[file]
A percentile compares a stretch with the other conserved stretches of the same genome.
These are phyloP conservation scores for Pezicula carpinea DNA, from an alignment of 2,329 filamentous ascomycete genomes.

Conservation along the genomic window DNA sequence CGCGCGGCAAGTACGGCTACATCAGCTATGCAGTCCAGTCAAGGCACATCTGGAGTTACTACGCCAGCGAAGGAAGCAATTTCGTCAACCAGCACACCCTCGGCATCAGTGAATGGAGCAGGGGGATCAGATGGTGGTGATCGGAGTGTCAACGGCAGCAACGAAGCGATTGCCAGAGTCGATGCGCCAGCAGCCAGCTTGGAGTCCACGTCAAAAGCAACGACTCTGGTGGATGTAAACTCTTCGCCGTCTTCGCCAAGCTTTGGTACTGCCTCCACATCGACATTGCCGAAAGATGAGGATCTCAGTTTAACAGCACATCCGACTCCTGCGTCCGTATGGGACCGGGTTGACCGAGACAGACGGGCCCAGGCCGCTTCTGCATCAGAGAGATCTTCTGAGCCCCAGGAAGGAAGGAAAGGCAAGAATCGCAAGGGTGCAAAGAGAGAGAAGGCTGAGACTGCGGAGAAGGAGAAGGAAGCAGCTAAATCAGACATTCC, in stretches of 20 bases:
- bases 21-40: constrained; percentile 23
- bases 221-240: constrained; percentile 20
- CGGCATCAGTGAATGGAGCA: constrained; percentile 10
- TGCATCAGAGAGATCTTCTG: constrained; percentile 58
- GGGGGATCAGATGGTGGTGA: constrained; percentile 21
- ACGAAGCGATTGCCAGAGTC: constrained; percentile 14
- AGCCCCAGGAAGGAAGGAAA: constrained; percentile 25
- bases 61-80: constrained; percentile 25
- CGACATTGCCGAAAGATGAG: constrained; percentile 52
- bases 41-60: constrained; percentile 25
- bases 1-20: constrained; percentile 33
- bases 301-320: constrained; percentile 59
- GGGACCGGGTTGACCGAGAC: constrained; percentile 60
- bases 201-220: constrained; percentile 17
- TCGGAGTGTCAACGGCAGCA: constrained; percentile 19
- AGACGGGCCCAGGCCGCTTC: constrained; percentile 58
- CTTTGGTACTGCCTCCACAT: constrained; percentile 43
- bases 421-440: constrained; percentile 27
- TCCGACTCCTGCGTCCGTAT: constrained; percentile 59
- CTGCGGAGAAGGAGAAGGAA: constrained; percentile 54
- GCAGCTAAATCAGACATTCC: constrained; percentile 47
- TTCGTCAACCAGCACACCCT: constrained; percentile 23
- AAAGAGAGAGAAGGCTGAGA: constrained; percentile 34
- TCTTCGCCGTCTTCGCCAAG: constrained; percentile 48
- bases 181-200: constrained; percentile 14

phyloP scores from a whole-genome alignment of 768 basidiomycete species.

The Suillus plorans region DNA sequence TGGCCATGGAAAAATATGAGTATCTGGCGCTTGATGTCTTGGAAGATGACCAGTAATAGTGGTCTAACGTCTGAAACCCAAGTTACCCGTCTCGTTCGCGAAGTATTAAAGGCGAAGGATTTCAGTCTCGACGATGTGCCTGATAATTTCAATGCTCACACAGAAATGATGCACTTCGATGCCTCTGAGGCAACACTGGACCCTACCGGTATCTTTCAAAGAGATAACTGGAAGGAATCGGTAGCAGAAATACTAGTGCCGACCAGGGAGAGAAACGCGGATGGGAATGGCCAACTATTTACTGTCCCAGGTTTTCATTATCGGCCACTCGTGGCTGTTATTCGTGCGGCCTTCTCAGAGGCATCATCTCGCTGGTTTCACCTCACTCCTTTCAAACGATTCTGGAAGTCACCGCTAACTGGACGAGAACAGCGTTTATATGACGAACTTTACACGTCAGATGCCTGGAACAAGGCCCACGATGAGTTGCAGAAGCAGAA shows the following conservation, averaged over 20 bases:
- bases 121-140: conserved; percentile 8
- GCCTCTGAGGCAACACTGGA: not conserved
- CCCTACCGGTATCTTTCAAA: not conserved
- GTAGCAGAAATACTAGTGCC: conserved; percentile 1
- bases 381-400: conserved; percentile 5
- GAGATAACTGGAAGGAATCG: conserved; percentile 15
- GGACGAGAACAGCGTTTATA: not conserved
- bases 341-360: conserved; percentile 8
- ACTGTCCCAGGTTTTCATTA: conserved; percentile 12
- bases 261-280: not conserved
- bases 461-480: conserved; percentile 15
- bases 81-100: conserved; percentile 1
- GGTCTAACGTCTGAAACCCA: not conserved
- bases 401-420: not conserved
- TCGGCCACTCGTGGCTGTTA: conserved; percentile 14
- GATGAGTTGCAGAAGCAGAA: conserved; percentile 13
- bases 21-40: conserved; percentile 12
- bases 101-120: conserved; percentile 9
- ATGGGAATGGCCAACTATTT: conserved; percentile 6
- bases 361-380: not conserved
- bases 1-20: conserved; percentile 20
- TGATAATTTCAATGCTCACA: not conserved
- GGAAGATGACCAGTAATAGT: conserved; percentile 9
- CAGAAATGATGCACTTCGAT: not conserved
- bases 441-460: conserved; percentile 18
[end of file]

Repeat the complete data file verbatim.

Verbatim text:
A percentile compares a stretch with the other conserved stretches of the same genome.
These are phyloP conservation scores for Pezicula carpinea DNA, from an alignment of 2,329 filamentous ascomycete genomes.

Conservation along the genomic window DNA sequence CGCGCGGCAAGTACGGCTACATCAGCTATGCAGTCCAGTCAAGGCACATCTGGAGTTACTACGCCAGCGAAGGAAGCAATTTCGTCAACCAGCACACCCTCGGCATCAGTGAATGGAGCAGGGGGATCAGATGGTGGTGATCGGAGTGTCAACGGCAGCAACGAAGCGATTGCCAGAGTCGATGCGCCAGCAGCCAGCTTGGAGTCCACGTCAAAAGCAACGACTCTGGTGGATGTAAACTCTTCGCCGTCTTCGCCAAGCTTTGGTACTGCCTCCACATCGACATTGCCGAAAGATGAGGATCTCAGTTTAACAGCACATCCGACTCCTGCGTCCGTATGGGACCGGGTTGACCGAGACAGACGGGCCCAGGCCGCTTCTGCATCAGAGAGATCTTCTGAGCCCCAGGAAGGAAGGAAAGGCAAGAATCGCAAGGGTGCAAAGAGAGAGAAGGCTGAGACTGCGGAGAAGGAGAAGGAAGCAGCTAAATCAGACATTCC, in stretches of 20 bases:
- bases 21-40: constrained; percentile 23
- bases 221-240: constrained; percentile 20
- CGGCATCAGTGAATGGAGCA: constrained; percentile 10
- TGCATCAGAGAGATCTTCTG: constrained; percentile 58
- GGGGGATCAGATGGTGGTGA: constrained; percentile 21
- ACGAAGCGATTGCCAGAGTC: constrained; percentile 14
- AGCCCCAGGAAGGAAGGAAA: constrained; percentile 25
- bases 61-80: constrained; percentile 25
- CGACATTGCCGAAAGATGAG: constrained; percentile 52
- bases 41-60: constrained; percentile 25
- bases 1-20: constrained; percentile 33
- bases 301-320: constrained; percentile 59
- GGGACCGGGTTGACCGAGAC: constrained; percentile 60
- bases 201-220: constrained; percentile 17
- TCGGAGTGTCAACGGCAGCA: constrained; percentile 19
- AGACGGGCCCAGGCCGCTTC: constrained; percentile 58
- CTTTGGTACTGCCTCCACAT: constrained; percentile 43
- bases 421-440: constrained; percentile 27
- TCCGACTCCTGCGTCCGTAT: constrained; percentile 59
- CTGCGGAGAAGGAGAAGGAA: constrained; percentile 54
- GCAGCTAAATCAGACATTCC: constrained; percentile 47
- TTCGTCAACCAGCACACCCT: constrained; percentile 23
- AAAGAGAGAGAAGGCTGAGA: constrained; percentile 34
- TCTTCGCCGTCTTCGCCAAG: constrained; percentile 48
- bases 181-200: constrained; percentile 14

phyloP scores from a whole-genome alignment of 768 basidiomycete species.

The Suillus plorans region DNA sequence TGGCCATGGAAAAATATGAGTATCTGGCGCTTGATGTCTTGGAAGATGACCAGTAATAGTGGTCTAACGTCTGAAACCCAAGTTACCCGTCTCGTTCGCGAAGTATTAAAGGCGAAGGATTTCAGTCTCGACGATGTGCCTGATAATTTCAATGCTCACACAGAAATGATGCACTTCGATGCCTCTGAGGCAACACTGGACCCTACCGGTATCTTTCAAAGAGATAACTGGAAGGAATCGGTAGCAGAAATACTAGTGCCGACCAGGGAGAGAAACGCGGATGGGAATGGCCAACTATTTACTGTCCCAGGTTTTCATTATCGGCCACTCGTGGCTGTTATTCGTGCGGCCTTCTCAGAGGCATCATCTCGCTGGTTTCACCTCACTCCTTTCAAACGATTCTGGAAGTCACCGCTAACTGGACGAGAACAGCGTTTATATGACGAACTTTACACGTCAGATGCCTGGAACAAGGCCCACGATGAGTTGCAGAAGCAGAA shows the following conservation, averaged over 20 bases:
- bases 121-140: conserved; percentile 8
- GCCTCTGAGGCAACACTGGA: not conserved
- CCCTACCGGTATCTTTCAAA: not conserved
- GTAGCAGAAATACTAGTGCC: conserved; percentile 1
- bases 381-400: conserved; percentile 5
- GAGATAACTGGAAGGAATCG: conserved; percentile 15
- GGACGAGAACAGCGTTTATA: not conserved
- bases 341-360: conserved; percentile 8
- ACTGTCCCAGGTTTTCATTA: conserved; percentile 12
- bases 261-280: not conserved
- bases 461-480: conserved; percentile 15
- bases 81-100: conserved; percentile 1
- GGTCTAACGTCTGAAACCCA: not conserved
- bases 401-420: not conserved
- TCGGCCACTCGTGGCTGTTA: conserved; percentile 14
- GATGAGTTGCAGAAGCAGAA: conserved; percentile 13
- bases 21-40: conserved; percentile 12
- bases 101-120: conserved; percentile 9
- ATGGGAATGGCCAACTATTT: conserved; percentile 6
- bases 361-380: not conserved
- bases 1-20: conserved; percentile 20
- TGATAATTTCAATGCTCACA: not conserved
- GGAAGATGACCAGTAATAGT: conserved; percentile 9
- CAGAAATGATGCACTTCGAT: not conserved
- bases 441-460: conserved; percentile 18